Uprooting the Islamic State of Iraq and al Sham (ISIS) from the swath of territory it now holds between Aleppo and Baghdad will take a lot more than airstrikes or a change of government in Iraq. Although the 2003 war in Iraq might have led to the formation of the jihadi group, the chaos in Syria provided it the space to metastasize. To prevent ISIS — and other such organizations — from building a permanent safe haven in Iraq and Syria, then, Washington must help settle Syria by supporting Sunni tribes and other moderate opposition groups there.

Over the last week, the Obama administration has focused its attention on pushing Iraqi Prime Minister Nouri al-Maliki (or whoever might replace him) to be more inclusive of the country’s Sunni Arabs, who make up around 20 percent of the population. Washington is right to do so. ISIS and the other groups fighting alongside it rely on this disenchanted community for support. Without Sunni backing, ISIS would crumble and Iraq could stabilize. To help that process along, the United States could launch airstrikes against ISIS camps in the country…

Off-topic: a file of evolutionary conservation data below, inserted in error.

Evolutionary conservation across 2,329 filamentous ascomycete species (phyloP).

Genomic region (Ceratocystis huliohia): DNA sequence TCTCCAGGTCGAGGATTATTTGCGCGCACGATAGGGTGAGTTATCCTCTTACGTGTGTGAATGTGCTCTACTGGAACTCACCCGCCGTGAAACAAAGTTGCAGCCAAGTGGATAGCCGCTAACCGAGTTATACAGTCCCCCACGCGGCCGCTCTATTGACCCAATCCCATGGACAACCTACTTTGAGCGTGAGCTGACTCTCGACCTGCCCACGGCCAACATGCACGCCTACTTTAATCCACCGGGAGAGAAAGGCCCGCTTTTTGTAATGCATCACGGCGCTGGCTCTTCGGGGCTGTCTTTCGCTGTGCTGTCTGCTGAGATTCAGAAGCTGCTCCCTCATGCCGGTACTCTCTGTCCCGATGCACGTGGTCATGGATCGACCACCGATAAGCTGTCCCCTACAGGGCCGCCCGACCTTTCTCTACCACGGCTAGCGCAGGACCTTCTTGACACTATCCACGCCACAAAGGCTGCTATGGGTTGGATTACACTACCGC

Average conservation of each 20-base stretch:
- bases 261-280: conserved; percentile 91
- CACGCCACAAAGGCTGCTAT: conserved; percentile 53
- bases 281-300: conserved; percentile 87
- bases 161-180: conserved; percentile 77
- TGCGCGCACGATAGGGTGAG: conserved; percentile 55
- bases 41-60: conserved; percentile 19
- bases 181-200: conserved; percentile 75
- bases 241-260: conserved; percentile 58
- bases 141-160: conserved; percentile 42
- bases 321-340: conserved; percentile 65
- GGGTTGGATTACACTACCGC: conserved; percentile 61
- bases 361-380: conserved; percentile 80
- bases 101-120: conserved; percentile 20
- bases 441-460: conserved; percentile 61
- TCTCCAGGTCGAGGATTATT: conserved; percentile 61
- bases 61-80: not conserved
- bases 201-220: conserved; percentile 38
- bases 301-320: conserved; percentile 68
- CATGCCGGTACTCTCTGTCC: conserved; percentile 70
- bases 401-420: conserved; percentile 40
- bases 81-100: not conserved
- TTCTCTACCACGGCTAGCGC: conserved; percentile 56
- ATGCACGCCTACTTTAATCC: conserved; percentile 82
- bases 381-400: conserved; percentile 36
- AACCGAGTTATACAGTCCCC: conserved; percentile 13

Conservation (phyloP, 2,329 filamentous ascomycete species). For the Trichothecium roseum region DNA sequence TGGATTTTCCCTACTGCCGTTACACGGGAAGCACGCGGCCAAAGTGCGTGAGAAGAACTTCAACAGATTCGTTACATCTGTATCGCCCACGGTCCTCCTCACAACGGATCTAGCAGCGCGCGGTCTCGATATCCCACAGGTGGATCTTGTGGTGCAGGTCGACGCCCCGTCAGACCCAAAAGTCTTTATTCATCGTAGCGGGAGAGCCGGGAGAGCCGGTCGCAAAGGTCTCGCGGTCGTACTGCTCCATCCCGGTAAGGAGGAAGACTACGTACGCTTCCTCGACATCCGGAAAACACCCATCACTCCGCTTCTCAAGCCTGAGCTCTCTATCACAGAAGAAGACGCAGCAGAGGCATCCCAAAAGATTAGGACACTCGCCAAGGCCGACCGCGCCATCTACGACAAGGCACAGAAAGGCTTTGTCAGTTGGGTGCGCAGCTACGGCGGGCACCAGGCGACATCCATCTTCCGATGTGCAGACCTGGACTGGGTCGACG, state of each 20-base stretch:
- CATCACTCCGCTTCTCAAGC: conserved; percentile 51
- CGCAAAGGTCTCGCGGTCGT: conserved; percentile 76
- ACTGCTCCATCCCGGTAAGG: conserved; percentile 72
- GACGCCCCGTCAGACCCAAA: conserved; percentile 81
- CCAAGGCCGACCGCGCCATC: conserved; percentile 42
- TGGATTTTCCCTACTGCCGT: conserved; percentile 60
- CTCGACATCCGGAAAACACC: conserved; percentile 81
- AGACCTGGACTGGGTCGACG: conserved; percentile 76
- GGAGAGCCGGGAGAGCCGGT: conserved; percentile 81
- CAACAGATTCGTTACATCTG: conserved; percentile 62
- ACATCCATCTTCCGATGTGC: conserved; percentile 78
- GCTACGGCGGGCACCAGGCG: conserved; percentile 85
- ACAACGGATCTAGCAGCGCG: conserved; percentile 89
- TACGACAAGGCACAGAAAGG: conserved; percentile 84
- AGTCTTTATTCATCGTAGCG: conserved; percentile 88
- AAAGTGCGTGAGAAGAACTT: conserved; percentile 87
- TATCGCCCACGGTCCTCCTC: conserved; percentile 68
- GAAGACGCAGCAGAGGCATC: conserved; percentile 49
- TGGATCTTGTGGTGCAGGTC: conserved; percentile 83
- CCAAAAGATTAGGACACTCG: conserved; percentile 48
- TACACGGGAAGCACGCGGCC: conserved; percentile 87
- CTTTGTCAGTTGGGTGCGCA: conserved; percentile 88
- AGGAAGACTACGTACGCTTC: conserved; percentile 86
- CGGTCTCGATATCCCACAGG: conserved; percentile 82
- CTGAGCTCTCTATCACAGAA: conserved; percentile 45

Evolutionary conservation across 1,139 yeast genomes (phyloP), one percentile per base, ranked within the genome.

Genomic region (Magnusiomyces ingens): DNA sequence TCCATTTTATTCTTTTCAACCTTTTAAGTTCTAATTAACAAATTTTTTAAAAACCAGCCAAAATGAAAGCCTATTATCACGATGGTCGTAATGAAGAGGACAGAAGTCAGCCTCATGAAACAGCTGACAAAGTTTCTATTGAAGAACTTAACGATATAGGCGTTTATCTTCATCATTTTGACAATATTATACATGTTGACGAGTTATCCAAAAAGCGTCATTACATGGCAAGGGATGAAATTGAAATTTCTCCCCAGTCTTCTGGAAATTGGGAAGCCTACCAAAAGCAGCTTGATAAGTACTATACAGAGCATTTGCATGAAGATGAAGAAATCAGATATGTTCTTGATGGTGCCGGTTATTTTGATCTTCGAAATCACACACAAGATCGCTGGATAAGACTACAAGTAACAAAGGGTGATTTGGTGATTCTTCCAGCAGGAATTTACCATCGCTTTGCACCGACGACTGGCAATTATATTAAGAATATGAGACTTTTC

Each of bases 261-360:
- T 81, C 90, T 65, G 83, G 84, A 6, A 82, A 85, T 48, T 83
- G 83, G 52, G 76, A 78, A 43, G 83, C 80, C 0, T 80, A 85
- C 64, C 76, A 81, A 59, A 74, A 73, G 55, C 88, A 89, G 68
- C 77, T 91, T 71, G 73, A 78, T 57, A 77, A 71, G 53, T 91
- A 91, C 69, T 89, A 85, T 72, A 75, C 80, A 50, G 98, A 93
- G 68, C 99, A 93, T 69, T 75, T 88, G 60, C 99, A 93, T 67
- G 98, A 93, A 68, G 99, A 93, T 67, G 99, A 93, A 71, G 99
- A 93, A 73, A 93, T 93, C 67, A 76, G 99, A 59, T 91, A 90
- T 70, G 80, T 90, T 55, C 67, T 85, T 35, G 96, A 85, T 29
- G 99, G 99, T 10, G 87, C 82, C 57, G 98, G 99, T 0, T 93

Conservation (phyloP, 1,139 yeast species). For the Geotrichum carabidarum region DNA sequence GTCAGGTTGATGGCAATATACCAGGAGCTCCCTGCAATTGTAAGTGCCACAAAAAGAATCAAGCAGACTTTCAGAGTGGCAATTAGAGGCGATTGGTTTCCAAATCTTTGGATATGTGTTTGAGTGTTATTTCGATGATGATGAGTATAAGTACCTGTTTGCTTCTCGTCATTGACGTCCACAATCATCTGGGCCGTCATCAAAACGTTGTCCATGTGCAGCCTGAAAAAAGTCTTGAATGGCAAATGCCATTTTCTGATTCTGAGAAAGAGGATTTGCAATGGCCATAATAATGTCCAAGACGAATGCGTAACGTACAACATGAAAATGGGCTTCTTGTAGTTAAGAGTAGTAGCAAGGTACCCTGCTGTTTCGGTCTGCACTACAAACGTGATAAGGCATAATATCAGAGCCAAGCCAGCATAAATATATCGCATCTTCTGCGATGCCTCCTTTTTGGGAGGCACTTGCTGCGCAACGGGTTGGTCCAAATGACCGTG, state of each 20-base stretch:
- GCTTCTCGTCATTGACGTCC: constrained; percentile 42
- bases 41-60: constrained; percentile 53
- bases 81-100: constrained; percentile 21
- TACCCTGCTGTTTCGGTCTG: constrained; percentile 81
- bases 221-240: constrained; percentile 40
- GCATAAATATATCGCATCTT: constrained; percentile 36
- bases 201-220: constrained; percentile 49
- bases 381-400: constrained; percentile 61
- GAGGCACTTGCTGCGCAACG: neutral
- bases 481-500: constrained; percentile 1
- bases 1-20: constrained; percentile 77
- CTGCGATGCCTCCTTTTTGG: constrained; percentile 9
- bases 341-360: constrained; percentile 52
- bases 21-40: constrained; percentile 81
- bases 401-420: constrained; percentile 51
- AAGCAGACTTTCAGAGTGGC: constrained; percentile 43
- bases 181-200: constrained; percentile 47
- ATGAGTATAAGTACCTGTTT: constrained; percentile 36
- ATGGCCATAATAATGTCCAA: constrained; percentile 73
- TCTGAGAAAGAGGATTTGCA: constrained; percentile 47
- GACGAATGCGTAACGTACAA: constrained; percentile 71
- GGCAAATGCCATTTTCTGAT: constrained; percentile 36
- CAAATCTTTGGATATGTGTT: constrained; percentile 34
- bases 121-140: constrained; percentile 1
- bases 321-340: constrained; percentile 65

Andrew J. Tabler is a senior fellow at The Washington Institute and author of the book “In the Lion’s Den: An Eyewitness Account of Washington’s Battle with Syria” ( ).

Read the full version of this excerpt on the Foreign Affairs website: